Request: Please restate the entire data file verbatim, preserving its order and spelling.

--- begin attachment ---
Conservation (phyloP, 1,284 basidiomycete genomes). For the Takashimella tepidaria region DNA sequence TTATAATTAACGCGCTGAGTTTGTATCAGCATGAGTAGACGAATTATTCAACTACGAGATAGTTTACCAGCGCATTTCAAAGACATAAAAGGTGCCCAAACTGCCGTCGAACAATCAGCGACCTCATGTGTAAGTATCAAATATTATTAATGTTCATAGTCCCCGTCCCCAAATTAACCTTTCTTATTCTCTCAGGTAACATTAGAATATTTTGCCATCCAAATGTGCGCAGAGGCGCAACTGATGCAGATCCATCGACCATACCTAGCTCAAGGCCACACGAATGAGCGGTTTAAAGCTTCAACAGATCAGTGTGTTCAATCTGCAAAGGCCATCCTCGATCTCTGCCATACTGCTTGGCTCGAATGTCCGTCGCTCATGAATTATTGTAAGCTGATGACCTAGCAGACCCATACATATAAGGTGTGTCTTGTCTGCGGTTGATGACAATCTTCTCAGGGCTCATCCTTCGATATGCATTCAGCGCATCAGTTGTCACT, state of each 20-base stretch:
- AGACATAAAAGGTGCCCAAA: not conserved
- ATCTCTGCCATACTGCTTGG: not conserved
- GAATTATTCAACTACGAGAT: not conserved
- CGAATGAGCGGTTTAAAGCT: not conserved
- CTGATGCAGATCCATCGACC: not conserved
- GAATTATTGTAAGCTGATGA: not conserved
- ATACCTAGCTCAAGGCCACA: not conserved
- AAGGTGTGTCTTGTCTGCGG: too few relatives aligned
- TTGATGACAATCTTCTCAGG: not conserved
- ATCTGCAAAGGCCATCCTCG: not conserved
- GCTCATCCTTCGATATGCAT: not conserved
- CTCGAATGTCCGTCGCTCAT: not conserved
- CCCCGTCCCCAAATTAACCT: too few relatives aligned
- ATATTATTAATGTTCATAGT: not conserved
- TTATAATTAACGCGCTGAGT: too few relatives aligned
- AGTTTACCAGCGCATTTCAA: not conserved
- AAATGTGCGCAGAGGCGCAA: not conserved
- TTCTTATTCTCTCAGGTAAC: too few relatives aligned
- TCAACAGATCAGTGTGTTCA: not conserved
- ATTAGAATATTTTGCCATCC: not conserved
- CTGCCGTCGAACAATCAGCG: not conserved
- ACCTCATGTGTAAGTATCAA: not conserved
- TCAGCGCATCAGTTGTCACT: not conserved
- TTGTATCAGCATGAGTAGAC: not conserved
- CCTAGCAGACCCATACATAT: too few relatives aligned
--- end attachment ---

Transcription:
Conservation (phyloP, 1,284 basidiomycete genomes). For the Takashimella tepidaria region DNA sequence TTATAATTAACGCGCTGAGTTTGTATCAGCATGAGTAGACGAATTATTCAACTACGAGATAGTTTACCAGCGCATTTCAAAGACATAAAAGGTGCCCAAACTGCCGTCGAACAATCAGCGACCTCATGTGTAAGTATCAAATATTATTAATGTTCATAGTCCCCGTCCCCAAATTAACCTTTCTTATTCTCTCAGGTAACATTAGAATATTTTGCCATCCAAATGTGCGCAGAGGCGCAACTGATGCAGATCCATCGACCATACCTAGCTCAAGGCCACACGAATGAGCGGTTTAAAGCTTCAACAGATCAGTGTGTTCAATCTGCAAAGGCCATCCTCGATCTCTGCCATACTGCTTGGCTCGAATGTCCGTCGCTCATGAATTATTGTAAGCTGATGACCTAGCAGACCCATACATATAAGGTGTGTCTTGTCTGCGGTTGATGACAATCTTCTCAGGGCTCATCCTTCGATATGCATTCAGCGCATCAGTTGTCACT, state of each 20-base stretch:
- AGACATAAAAGGTGCCCAAA: not conserved
- ATCTCTGCCATACTGCTTGG: not conserved
- GAATTATTCAACTACGAGAT: not conserved
- CGAATGAGCGGTTTAAAGCT: not conserved
- CTGATGCAGATCCATCGACC: not conserved
- GAATTATTGTAAGCTGATGA: not conserved
- ATACCTAGCTCAAGGCCACA: not conserved
- AAGGTGTGTCTTGTCTGCGG: too few relatives aligned
- TTGATGACAATCTTCTCAGG: not conserved
- ATCTGCAAAGGCCATCCTCG: not conserved
- GCTCATCCTTCGATATGCAT: not conserved
- CTCGAATGTCCGTCGCTCAT: not conserved
- CCCCGTCCCCAAATTAACCT: too few relatives aligned
- ATATTATTAATGTTCATAGT: not conserved
- TTATAATTAACGCGCTGAGT: too few relatives aligned
- AGTTTACCAGCGCATTTCAA: not conserved
- AAATGTGCGCAGAGGCGCAA: not conserved
- TTCTTATTCTCTCAGGTAAC: too few relatives aligned
- TCAACAGATCAGTGTGTTCA: not conserved
- ATTAGAATATTTTGCCATCC: not conserved
- CTGCCGTCGAACAATCAGCG: not conserved
- ACCTCATGTGTAAGTATCAA: not conserved
- TCAGCGCATCAGTTGTCACT: not conserved
- TTGTATCAGCATGAGTAGAC: not conserved
- CCTAGCAGACCCATACATAT: too few relatives aligned